When I’m stuck in a rut at the office I like to disappear for a few hours and attend a free lecture on campus. That’s what I used to do at uni, also –slip off to another side of campus to score a brown bag lecture on photography or something totally unrelated to my “discipline.”

A poster for a lecture held October 2, 2012 at the At America culture center in Jakarta, Indonesia


Sun. 12 Aug | S2 info session @America: info on Wharton, Stanford, Harvard & graduate scholarships August 9, 2012

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If you live near Pacific Place (S. Jakarta) then arrive early, sit in front, and just let the information wash over you. Don’t worry because some of it always sinks in.
Pacific Place

(Full disclosure: my passport says Stanford, California because that’s where my mom & dad were living when I was born.)

I also must admit that it’s pretty tough to imagine before you go what you will experience if you study overseas. Of course, it helps if you have a friend or family member who’s already gone that route. Still, my view is that participating in these types of events does pay off.

The difference between Stanford-style education and what we’ve been able to offer so far here in Indonesia is probably a little drastic. But every Indonesian who graduates from top programs like these and comes back to give us a report — well, eventually that will have an impact. So just follow along and try to imagine.

A little advice:  don’t ask a question unless you’re sure it’s clear, generally applicable and well-stated.  An academic sharing session like this is not the appropriate forum to seek information that applies specifically to your own “outta Indo” academic adventure. And it’s certainly not the time to practice your public speaking skills.

Hope to see you Sunday!

Aug. 2012 MBA prep plan: study for GMAT or work on statement of purpose? August 5, 2012

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The answer depends somewhat on your applications deadlines. A few likely scenarios are provided below.

Scenario 1: I don’t have my GMAT and I do have Oct. 2012 deadlines

If you’re applying for fall 2013 intake at top b-schools with traditional first-round deadlines (early Oct.), then you need a GMAT score now (ASAP).  That’s because schools like Desautels, INSEAD, Ivey, Queen, Stanford,Wharton wish to receive your application approx. 12 months ahead of time.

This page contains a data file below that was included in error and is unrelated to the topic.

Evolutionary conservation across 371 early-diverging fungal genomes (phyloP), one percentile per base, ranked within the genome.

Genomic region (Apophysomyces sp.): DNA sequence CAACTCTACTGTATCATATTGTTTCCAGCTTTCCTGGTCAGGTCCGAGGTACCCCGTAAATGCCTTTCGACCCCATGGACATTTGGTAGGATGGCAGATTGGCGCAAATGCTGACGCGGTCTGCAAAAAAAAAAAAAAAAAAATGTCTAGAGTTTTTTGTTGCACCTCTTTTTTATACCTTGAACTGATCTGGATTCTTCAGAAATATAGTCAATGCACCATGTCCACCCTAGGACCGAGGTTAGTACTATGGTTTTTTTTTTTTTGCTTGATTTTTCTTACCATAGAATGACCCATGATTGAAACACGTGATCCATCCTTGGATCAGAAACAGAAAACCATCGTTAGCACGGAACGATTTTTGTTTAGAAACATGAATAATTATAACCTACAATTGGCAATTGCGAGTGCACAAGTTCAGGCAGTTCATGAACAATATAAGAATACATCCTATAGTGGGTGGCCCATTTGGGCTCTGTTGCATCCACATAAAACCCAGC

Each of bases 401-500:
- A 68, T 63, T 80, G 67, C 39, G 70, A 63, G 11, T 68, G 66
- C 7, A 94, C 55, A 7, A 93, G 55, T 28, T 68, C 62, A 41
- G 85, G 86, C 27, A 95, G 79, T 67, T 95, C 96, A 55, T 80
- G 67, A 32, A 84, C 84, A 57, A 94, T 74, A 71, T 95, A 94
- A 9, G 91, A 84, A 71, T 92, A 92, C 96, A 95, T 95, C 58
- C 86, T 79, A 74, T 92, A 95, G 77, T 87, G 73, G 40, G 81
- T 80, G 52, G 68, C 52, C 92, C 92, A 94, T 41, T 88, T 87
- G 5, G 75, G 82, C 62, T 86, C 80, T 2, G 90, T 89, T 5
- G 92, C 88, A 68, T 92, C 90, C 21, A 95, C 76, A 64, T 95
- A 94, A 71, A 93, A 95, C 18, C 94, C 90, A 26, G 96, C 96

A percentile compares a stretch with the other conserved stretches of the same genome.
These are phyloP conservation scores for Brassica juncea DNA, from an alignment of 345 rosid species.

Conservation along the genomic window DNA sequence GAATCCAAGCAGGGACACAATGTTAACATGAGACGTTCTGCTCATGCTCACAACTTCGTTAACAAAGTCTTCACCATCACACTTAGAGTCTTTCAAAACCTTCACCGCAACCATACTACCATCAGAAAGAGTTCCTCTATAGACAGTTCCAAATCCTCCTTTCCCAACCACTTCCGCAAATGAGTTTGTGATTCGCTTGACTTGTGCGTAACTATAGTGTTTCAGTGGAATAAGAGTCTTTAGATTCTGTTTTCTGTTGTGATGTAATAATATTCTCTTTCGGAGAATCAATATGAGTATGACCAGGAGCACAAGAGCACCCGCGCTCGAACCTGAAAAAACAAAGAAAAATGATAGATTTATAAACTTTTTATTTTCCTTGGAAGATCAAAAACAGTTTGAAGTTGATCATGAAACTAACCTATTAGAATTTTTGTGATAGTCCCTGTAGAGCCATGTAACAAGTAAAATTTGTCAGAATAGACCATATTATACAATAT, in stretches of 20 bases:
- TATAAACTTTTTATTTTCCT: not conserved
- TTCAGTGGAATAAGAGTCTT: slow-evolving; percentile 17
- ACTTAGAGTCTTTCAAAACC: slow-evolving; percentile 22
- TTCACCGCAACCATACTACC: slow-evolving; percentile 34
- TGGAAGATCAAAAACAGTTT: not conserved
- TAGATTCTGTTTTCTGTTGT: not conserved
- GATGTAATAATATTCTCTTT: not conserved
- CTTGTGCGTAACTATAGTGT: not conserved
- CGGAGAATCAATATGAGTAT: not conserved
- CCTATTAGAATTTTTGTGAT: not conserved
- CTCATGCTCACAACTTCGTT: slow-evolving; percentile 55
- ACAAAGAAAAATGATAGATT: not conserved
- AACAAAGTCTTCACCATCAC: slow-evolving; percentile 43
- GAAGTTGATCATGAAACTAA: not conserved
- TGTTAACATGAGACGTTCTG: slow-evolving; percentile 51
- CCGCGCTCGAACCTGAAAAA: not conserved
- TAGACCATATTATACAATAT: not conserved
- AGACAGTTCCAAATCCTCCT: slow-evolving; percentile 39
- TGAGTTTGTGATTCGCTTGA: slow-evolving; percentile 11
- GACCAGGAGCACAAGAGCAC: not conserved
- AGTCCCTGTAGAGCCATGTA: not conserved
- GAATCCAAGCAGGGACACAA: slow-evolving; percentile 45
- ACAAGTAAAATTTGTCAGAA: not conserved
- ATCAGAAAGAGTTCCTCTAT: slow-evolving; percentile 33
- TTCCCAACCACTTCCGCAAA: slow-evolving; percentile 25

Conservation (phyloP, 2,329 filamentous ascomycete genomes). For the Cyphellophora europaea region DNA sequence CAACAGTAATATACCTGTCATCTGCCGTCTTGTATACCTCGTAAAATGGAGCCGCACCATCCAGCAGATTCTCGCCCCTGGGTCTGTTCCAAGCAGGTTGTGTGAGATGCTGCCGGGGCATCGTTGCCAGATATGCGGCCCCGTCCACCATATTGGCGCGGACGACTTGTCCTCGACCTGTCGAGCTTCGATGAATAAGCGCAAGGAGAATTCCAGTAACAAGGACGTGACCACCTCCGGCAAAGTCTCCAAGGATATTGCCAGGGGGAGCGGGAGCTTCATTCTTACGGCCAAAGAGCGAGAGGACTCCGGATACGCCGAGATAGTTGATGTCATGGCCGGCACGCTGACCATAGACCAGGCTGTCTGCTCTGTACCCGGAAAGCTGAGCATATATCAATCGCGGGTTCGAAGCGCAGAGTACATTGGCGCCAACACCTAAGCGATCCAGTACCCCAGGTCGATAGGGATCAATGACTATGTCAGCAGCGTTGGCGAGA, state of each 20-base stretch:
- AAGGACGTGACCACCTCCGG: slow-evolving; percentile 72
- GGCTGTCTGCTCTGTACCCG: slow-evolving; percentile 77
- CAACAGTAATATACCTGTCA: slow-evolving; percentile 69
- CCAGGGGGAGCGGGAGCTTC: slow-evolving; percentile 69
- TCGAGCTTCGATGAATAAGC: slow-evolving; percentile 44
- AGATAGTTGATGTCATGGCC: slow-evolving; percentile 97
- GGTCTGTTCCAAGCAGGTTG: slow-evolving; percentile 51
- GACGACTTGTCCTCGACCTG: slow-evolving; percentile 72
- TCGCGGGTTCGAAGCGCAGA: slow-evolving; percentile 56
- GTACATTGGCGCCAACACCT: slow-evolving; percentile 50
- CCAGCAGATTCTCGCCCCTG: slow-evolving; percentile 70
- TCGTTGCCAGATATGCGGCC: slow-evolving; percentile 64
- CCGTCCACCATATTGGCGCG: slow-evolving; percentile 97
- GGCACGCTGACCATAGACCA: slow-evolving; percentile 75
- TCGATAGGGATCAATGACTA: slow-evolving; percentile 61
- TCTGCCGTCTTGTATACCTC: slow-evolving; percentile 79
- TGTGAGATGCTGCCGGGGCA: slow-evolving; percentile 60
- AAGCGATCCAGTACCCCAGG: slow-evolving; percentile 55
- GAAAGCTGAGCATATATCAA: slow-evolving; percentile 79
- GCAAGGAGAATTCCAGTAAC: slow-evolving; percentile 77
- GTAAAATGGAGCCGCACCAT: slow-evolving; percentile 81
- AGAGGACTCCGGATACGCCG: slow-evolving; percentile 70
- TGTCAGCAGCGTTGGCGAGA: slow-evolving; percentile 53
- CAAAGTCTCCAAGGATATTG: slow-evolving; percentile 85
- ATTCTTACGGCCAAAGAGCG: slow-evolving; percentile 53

So register at mba.com (official site) today for a GMAT test date in mid-late Sept. Because testing slots at University of Indonesia are going to fill up fast (leaving only Surabaya and Singapore which may be less convenient).

Of course, as per the awesome infographic from Accepted.com below, your statements/essays and letters of recommendation should be progressing in tandem with your GMAT prep.  If your applications have stalled, then you can ask Strata-G Test Prep & CV for help.  Just send us an email.  It’s very likely we can propose a strategy for freeing up your time and getting your applications process back on track.

Scenario 2: I already have my GMAT score

If you already have your GMAT score, then you should invest all your available time and energy into your CV, essays, letters, etc.

Scenario 3: I don’t have my GMAT score but my deadlines are mostly Nov. 2012 (and later)

Let’s say you’re focused on schools where the first-round deadline is more relaxed (usually November); or simply different.

The November group would include Erasmus in Holland; UST and CUHK in Hong Kong; and Boston College, Dartmouth, George Washington, Georgetown, UC Davis (and many more) in USA. Meanwhile, top programs like IESE (Spain), Kaist (South Korea), National University of Singapore (NUS), and INSEAD in Singapore all require a careful look since they do things a little differently.

In sum, if you don’t have  to take the test in September then stick to your GMAT study calendar for another couple months and see if you can improve your score by mid-October (retake late October if applicable).

Strategy recap:

  • Your GMAT score is like a key — even more important that your CV, etc — because you can slip it into your pocket and take it with you into next year’s application season  (2014 intake) if you don’t get the result you want this year. So study as much as you can!